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Farm Bill passes Senate Ag Committee

COLUMBUS, OH -- On June 13, in the process of passing a 2018 Farm Bill, the Senate Committee on Agriculture Nutrition and Forestry passed a strong draft farm bill by a vote of 20 to 1.  
“The Senate Agriculture Committee worked across party lines and produced a comprehensive bill correcting many of the shortfalls in the failed House bill,” said Amalie Lipstreu, Policy Program Coordinator for the Ohio Ecological Food and Farm Association (OEFFA).
The Senate bill scales up investments in local and regional food and farm markets which provide opportunities for increased farm profitability, community health, and economic viability through the Local Agriculture Market Program championed by Senator Sherrod Brown. 
This provision provides permanent mandatory funding for local food production initiatives that can be utilized by the more than 20 local food councils in Ohio, small to mid-scale farmers that direct market their products, and those that process those products and create more jobs in their communities.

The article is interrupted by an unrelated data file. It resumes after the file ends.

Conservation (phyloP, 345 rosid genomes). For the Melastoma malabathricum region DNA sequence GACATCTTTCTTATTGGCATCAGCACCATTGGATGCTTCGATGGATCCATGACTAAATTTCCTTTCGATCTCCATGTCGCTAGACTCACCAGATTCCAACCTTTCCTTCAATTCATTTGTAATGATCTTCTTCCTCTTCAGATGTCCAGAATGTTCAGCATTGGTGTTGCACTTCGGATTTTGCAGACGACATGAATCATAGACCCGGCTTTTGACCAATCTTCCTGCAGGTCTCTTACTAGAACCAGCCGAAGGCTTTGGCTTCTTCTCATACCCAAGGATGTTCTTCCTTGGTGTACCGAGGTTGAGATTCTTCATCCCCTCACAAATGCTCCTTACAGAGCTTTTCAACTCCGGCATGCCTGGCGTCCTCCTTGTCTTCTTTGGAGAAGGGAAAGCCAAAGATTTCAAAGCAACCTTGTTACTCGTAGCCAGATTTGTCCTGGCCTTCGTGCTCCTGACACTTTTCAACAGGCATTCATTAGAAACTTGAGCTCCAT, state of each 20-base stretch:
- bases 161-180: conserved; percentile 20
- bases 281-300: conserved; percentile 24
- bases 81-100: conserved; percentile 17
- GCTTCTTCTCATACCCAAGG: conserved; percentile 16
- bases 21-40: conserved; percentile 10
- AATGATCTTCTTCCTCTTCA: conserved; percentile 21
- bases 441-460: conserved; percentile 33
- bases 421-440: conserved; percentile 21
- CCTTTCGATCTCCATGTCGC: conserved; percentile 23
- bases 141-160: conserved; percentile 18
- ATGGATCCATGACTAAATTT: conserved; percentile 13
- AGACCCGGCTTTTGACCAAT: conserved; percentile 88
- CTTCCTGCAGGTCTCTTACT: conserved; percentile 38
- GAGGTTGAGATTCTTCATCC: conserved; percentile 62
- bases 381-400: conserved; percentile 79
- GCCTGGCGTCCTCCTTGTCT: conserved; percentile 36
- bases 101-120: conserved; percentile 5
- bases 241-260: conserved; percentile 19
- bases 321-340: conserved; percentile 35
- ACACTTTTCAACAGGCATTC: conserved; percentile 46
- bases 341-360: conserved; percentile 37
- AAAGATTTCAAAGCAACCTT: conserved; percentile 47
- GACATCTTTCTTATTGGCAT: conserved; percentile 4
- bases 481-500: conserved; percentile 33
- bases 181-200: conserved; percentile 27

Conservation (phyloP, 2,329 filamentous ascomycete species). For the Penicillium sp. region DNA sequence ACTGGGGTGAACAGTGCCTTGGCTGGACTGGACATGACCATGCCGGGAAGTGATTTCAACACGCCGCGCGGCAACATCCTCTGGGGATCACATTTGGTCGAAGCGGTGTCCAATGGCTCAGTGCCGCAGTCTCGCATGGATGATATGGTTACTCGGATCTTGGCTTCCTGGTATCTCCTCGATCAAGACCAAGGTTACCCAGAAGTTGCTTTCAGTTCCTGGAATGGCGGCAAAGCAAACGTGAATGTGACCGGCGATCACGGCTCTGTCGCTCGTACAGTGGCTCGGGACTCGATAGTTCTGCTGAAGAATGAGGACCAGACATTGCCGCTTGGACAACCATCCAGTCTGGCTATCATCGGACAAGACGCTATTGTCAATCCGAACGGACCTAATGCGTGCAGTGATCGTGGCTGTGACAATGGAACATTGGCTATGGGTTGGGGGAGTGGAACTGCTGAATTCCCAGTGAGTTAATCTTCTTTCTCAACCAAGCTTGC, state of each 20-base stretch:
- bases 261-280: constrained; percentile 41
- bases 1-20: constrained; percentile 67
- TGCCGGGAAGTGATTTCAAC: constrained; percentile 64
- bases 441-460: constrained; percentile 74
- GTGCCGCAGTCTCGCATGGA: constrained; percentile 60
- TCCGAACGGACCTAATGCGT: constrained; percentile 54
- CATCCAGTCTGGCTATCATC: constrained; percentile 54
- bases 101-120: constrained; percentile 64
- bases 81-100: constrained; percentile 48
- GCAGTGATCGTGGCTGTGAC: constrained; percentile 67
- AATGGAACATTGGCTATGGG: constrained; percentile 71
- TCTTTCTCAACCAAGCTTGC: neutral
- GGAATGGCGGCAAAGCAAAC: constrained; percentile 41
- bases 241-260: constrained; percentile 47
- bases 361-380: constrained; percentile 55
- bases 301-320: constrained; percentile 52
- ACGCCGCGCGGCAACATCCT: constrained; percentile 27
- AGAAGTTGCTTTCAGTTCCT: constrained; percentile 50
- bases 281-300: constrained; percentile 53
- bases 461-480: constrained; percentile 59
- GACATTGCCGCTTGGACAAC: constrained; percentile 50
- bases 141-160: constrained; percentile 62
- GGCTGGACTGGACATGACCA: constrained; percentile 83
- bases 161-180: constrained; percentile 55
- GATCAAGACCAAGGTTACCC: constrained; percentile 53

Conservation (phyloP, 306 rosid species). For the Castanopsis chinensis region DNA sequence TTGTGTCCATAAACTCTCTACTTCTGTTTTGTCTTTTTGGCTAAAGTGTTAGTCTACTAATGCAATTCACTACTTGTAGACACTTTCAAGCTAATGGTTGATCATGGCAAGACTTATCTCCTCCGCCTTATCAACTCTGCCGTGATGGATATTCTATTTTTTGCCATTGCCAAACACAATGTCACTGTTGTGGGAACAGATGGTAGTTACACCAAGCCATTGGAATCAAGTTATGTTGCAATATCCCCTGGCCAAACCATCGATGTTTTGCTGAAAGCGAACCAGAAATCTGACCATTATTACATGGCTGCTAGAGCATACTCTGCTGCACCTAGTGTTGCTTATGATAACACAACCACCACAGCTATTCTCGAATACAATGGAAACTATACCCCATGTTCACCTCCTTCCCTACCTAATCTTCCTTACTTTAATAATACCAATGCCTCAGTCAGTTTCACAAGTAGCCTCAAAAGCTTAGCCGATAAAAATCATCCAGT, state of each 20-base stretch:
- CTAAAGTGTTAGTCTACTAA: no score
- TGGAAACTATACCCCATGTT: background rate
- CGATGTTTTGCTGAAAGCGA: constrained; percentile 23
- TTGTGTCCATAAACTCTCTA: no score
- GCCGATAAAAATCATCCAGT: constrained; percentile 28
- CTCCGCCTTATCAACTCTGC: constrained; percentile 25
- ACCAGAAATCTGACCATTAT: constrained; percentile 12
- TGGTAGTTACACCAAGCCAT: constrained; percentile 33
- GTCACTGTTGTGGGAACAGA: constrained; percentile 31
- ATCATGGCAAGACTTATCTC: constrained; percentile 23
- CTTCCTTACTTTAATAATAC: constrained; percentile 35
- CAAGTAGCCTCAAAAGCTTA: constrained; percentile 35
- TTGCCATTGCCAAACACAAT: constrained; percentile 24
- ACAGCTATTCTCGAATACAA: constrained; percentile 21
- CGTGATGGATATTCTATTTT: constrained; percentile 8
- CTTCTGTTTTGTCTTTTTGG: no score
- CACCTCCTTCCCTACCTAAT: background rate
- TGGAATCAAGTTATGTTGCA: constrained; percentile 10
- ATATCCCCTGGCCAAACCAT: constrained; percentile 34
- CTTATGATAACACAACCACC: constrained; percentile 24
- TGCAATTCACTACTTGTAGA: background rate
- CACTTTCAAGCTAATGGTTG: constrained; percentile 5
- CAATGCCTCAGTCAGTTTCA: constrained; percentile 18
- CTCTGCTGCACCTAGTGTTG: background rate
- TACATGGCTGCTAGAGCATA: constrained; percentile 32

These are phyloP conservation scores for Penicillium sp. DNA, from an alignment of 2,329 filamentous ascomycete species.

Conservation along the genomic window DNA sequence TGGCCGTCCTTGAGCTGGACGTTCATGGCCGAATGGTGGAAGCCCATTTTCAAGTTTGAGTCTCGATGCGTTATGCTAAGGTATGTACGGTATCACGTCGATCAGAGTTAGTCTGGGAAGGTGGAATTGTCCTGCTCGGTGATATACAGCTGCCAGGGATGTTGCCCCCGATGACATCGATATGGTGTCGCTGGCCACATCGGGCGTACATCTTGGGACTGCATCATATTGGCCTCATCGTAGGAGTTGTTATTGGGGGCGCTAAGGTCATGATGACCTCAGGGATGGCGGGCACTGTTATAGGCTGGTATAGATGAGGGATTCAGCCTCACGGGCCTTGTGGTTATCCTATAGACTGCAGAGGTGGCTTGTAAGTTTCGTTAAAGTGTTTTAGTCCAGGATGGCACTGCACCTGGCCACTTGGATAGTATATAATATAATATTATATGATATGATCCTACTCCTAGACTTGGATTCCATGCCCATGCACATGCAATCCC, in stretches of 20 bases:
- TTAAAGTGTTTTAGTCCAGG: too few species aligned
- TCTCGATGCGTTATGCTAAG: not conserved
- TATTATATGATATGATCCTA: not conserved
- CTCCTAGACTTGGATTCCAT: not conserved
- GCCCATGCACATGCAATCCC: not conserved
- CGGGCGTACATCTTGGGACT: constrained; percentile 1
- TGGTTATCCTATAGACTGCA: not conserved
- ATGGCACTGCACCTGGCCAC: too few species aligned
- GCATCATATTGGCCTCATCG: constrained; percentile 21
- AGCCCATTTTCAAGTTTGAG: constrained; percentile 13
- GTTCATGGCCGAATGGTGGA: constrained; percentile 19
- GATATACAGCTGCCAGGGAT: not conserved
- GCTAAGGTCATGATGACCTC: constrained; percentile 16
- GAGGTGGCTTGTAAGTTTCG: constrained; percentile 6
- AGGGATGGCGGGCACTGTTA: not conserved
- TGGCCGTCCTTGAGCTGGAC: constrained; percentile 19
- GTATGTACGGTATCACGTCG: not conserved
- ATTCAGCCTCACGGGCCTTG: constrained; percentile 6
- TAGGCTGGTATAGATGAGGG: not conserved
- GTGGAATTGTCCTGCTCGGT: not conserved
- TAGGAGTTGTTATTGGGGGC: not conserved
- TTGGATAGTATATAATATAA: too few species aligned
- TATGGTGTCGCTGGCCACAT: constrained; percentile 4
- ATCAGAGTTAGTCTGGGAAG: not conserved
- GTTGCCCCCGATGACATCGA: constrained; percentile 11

It makes important policy improvements to crop insurance and conservation programs, invests in domestic organic agriculture, provides the resources and authority to protect the integrity of the organic marketplace and, according to Ranking Member Senator Debbie Stabenow, “builds the bench for the next generation” by making long-term investments in beginning farmer and rancher programs.
During the committee debate Senator Sherrod Brown spoke to the importance of conservation programs as farmers work to mitigate the water quality issues we face. The Senate bill makes no overall cuts to the conservation title; the House version cut this by more than $800 million. 
“While the bill fails to make meaningful reforms to farm subsidy programs to limit economic and farm concentration, it provides a solid foundation for farm bill negotiations on the Senate floor and in future negotiations with the House of Representatives,” said Lipstreu.      
“OEFFA appreciates Senator Brown’s strong leadership on this bill and for representing the needs of family farmers, organic and sustainable agriculture, and communities working to increase health through the provision of local and regionally produced and organic food,” Lipstreu concluded.